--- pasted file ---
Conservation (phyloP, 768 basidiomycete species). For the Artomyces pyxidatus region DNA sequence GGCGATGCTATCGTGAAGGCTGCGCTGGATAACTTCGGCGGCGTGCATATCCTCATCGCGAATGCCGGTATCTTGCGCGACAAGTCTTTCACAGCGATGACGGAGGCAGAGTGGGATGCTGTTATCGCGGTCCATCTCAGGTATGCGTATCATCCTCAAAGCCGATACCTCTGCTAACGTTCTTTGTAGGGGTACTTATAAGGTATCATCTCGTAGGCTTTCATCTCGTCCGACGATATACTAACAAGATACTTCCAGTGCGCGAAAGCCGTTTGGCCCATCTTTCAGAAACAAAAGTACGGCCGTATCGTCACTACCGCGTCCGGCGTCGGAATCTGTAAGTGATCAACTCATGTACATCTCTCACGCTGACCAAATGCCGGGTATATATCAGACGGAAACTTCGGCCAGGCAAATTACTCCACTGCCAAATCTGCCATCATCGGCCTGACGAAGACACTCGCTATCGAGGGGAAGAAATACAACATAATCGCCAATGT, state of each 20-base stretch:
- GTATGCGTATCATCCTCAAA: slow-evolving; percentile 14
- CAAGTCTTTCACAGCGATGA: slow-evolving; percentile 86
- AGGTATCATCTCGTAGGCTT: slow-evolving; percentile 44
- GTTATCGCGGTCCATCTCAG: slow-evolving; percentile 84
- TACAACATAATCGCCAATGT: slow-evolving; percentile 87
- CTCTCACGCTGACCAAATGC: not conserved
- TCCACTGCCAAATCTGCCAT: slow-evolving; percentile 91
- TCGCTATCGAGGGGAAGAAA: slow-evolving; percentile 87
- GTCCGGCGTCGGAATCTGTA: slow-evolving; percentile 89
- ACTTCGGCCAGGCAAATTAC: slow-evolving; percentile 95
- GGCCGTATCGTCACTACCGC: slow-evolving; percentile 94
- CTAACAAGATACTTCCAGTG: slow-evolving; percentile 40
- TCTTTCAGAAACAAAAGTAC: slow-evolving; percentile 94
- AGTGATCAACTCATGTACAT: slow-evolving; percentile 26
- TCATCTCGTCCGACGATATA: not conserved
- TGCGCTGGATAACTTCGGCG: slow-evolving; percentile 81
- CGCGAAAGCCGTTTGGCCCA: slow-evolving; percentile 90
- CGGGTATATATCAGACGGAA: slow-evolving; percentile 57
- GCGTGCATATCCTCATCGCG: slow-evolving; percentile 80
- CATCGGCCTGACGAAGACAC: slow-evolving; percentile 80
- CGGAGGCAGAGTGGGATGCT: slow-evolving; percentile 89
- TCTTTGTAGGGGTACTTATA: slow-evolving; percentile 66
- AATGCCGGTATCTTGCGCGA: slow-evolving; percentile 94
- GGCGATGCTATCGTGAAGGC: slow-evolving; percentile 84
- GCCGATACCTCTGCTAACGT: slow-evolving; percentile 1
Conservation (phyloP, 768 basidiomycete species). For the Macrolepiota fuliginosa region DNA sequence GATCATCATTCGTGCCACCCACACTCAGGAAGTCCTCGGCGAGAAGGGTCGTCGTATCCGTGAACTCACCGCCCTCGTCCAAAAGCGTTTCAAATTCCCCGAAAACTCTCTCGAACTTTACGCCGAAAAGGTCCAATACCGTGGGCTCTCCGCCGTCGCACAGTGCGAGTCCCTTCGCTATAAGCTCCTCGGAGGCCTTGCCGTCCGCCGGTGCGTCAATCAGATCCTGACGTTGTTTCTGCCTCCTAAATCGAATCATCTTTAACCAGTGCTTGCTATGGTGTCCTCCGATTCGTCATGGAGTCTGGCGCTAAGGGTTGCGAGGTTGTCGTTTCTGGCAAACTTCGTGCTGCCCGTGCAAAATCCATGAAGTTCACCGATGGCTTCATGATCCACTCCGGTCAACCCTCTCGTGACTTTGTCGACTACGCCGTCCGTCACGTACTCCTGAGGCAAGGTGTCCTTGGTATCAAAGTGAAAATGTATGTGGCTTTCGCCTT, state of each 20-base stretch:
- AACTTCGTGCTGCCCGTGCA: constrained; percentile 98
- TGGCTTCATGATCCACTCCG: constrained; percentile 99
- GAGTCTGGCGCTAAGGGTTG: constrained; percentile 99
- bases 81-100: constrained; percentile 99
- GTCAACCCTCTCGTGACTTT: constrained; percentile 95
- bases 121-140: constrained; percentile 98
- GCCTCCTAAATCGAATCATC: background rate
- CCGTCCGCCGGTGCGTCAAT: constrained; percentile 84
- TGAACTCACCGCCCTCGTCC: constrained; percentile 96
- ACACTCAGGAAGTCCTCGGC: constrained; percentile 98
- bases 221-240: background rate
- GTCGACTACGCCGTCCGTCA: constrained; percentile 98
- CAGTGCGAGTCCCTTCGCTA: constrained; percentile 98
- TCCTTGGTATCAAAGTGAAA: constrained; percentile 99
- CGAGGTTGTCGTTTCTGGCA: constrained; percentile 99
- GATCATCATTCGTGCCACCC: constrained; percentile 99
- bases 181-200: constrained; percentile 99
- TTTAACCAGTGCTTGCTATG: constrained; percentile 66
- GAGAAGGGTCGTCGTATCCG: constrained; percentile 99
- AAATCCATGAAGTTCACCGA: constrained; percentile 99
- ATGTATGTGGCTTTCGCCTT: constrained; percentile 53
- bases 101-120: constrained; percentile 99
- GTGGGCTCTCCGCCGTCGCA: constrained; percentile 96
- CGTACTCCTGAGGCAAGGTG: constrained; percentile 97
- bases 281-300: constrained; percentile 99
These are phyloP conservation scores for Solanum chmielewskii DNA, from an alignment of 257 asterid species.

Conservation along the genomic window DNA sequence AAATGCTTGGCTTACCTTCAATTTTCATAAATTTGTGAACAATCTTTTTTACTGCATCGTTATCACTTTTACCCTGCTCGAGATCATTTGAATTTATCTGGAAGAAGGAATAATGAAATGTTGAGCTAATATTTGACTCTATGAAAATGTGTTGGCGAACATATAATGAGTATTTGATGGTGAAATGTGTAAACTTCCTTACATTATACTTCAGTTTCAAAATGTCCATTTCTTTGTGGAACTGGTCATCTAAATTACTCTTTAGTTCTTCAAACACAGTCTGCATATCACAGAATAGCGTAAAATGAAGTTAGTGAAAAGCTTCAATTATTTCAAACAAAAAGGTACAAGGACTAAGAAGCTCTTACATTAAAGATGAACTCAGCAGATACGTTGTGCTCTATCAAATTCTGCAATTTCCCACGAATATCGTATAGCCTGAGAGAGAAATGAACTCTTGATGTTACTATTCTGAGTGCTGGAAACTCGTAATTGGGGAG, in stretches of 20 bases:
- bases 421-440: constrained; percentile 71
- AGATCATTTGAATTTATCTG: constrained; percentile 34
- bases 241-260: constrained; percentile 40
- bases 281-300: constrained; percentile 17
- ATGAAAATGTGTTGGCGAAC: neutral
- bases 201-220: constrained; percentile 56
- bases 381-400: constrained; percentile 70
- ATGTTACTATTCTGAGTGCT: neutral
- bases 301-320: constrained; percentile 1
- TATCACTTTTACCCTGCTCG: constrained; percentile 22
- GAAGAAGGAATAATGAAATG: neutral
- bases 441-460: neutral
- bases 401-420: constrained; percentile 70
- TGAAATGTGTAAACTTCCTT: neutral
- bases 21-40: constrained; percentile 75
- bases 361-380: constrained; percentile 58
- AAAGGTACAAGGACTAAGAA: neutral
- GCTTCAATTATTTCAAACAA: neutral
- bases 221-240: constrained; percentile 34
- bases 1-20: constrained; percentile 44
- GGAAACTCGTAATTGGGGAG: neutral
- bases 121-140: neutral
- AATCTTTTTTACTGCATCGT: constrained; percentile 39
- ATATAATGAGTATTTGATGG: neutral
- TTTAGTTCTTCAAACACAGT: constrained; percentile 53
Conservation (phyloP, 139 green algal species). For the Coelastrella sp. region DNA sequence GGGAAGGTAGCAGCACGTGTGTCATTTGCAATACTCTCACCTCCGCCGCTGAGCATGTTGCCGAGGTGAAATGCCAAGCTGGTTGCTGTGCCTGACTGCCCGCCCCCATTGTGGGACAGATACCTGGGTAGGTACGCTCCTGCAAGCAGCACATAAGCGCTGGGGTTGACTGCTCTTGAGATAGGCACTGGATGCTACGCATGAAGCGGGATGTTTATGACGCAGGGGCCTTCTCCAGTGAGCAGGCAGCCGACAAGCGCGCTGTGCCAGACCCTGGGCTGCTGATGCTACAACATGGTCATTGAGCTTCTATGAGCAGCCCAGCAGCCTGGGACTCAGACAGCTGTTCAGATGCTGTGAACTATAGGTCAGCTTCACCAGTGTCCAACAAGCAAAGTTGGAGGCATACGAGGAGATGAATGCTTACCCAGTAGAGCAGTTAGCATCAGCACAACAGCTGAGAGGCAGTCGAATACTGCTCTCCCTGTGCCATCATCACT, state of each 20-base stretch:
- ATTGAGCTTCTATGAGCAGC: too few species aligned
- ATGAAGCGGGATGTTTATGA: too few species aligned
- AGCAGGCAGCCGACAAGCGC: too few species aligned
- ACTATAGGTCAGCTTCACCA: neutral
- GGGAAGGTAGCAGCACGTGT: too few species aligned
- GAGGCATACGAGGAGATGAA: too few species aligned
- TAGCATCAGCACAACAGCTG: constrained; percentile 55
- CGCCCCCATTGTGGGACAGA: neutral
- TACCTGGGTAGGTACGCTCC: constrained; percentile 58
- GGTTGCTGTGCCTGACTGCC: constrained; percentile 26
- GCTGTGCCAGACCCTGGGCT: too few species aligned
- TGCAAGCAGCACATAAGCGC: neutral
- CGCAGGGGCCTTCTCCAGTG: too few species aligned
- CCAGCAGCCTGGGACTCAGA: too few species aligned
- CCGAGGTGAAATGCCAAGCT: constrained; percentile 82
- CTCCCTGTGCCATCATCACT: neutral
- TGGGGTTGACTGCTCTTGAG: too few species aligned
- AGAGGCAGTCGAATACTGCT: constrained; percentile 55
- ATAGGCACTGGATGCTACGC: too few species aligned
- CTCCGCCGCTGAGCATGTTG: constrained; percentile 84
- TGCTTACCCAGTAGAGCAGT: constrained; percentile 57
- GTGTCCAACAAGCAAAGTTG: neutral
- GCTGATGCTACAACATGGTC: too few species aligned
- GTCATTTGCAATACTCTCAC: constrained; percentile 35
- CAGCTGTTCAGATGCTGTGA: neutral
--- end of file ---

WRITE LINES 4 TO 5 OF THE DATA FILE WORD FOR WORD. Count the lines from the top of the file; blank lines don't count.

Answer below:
- AGGTATCATCTCGTAGGCTT: slow-evolving; percentile 44
- GTTATCGCGGTCCATCTCAG: slow-evolving; percentile 84